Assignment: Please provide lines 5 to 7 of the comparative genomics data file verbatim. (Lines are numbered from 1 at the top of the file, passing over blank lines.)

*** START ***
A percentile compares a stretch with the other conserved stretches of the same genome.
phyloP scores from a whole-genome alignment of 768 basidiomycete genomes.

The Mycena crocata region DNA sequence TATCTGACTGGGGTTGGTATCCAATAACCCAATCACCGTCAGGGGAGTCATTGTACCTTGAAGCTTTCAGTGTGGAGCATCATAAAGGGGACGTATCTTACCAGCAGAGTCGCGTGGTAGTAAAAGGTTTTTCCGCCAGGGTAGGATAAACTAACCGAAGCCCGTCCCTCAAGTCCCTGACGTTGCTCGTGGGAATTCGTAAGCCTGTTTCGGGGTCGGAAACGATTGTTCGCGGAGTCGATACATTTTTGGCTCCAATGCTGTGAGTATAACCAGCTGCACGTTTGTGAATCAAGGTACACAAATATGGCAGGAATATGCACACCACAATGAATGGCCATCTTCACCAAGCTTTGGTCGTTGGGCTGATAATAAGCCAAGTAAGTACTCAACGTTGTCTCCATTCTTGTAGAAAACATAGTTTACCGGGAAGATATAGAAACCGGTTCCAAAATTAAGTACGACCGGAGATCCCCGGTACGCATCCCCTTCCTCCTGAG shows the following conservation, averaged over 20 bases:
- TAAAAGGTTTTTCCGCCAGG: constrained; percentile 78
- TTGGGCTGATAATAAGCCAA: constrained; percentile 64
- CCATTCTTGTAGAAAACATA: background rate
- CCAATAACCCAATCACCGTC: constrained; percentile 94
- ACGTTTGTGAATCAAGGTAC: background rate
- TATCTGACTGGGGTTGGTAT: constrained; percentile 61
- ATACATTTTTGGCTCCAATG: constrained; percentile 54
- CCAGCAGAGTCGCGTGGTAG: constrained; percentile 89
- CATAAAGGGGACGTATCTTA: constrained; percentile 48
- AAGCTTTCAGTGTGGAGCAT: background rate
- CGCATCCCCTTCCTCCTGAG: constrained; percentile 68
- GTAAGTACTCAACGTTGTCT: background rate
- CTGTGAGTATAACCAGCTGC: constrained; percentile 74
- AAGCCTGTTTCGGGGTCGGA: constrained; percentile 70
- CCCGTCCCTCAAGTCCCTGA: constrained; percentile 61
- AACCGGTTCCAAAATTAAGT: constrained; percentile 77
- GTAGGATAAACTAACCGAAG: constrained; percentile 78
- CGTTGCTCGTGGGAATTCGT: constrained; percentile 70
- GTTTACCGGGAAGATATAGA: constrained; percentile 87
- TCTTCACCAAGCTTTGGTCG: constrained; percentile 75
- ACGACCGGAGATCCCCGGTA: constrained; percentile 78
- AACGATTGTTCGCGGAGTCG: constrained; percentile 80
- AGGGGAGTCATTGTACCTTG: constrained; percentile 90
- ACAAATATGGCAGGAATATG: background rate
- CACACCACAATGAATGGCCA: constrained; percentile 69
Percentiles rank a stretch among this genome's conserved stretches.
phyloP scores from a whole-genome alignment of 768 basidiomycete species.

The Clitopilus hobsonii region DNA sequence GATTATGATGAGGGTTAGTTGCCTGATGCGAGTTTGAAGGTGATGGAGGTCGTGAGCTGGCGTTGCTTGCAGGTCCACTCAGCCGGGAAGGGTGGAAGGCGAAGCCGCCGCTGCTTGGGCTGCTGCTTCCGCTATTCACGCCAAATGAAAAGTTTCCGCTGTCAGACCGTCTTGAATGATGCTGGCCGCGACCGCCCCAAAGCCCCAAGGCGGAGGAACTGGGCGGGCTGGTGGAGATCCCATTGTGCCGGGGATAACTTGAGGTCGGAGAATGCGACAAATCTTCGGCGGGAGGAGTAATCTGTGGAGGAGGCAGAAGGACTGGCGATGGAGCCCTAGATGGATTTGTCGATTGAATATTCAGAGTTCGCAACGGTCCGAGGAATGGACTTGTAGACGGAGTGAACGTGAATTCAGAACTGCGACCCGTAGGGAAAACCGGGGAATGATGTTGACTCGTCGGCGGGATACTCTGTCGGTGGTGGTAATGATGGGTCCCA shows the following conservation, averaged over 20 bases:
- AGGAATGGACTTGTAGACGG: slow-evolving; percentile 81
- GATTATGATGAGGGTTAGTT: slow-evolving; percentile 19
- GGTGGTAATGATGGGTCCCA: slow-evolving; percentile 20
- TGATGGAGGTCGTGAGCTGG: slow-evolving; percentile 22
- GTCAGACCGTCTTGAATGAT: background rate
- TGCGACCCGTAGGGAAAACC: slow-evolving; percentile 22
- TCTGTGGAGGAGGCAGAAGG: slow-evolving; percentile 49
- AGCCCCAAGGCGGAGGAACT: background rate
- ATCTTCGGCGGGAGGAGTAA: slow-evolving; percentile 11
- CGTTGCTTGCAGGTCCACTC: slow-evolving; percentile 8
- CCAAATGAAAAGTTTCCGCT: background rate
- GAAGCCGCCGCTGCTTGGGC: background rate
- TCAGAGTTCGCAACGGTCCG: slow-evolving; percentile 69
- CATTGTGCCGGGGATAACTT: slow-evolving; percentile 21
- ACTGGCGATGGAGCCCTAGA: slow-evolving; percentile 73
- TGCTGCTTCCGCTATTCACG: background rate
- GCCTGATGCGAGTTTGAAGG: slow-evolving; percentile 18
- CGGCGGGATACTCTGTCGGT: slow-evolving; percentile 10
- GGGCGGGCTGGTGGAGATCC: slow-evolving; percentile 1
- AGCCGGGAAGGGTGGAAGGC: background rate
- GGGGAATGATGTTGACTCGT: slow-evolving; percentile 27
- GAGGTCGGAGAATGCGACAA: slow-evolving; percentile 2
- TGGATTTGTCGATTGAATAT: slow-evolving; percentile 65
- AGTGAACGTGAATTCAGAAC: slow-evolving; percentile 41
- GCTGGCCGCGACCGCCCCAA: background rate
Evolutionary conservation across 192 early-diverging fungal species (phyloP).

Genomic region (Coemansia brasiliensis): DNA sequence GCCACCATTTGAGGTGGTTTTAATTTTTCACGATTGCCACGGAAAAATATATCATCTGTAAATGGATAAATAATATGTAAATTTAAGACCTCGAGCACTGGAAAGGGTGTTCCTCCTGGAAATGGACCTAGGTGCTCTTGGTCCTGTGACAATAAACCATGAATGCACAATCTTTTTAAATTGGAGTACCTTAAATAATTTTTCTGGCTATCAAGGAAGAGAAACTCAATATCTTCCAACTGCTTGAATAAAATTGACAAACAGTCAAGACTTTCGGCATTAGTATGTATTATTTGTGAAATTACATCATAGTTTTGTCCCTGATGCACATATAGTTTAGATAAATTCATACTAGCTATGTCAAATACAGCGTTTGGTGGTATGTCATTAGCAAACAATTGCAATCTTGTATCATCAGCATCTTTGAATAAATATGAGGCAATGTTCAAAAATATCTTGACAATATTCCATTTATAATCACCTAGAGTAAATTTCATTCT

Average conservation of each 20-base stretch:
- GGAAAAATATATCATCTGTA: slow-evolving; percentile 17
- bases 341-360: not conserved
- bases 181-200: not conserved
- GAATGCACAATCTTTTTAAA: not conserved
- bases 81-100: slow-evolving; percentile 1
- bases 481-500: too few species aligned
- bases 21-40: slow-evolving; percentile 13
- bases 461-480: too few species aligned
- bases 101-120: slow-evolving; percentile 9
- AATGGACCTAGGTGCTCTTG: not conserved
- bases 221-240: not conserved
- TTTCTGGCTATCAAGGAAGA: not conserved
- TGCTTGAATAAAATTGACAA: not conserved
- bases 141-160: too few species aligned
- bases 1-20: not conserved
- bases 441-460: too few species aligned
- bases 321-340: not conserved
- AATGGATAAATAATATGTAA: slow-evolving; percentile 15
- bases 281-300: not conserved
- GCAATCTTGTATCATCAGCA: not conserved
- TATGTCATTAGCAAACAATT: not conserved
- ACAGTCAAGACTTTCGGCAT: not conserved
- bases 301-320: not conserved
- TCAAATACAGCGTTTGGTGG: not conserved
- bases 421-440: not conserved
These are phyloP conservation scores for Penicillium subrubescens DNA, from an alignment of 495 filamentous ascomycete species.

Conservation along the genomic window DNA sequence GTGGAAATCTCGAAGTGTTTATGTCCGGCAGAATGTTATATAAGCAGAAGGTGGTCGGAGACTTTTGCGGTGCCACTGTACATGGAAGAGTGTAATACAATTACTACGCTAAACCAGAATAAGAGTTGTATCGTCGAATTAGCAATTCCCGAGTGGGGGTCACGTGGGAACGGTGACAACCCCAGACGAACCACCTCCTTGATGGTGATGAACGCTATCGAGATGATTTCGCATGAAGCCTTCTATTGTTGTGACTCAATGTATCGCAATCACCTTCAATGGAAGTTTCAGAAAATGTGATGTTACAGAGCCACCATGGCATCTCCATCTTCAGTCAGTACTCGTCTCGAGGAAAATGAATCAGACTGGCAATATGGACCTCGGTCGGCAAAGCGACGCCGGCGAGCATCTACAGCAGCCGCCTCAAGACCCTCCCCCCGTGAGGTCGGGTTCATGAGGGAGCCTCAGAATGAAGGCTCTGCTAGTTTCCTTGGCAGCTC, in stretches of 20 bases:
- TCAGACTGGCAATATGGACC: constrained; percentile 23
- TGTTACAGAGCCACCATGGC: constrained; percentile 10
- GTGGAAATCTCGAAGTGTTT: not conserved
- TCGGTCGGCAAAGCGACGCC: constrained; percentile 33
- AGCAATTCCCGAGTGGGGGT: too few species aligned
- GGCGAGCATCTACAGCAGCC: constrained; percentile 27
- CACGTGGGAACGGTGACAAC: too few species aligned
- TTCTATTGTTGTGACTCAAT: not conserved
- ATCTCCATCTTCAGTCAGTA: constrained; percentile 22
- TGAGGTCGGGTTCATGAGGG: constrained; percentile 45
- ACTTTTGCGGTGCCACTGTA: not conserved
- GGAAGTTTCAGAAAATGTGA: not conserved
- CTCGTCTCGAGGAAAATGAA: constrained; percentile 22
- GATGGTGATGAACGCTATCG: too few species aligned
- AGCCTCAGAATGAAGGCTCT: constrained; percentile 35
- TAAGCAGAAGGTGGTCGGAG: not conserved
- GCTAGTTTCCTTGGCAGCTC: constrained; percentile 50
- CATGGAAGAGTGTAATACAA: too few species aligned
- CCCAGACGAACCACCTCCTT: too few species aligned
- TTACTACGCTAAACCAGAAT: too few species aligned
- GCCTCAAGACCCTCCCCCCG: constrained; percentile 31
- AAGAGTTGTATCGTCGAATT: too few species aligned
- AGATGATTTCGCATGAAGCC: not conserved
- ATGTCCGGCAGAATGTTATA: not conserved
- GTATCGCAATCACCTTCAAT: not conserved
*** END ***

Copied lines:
- TTGGGCTGATAATAAGCCAA: constrained; percentile 64
- CCATTCTTGTAGAAAACATA: background rate
- CCAATAACCCAATCACCGTC: constrained; percentile 94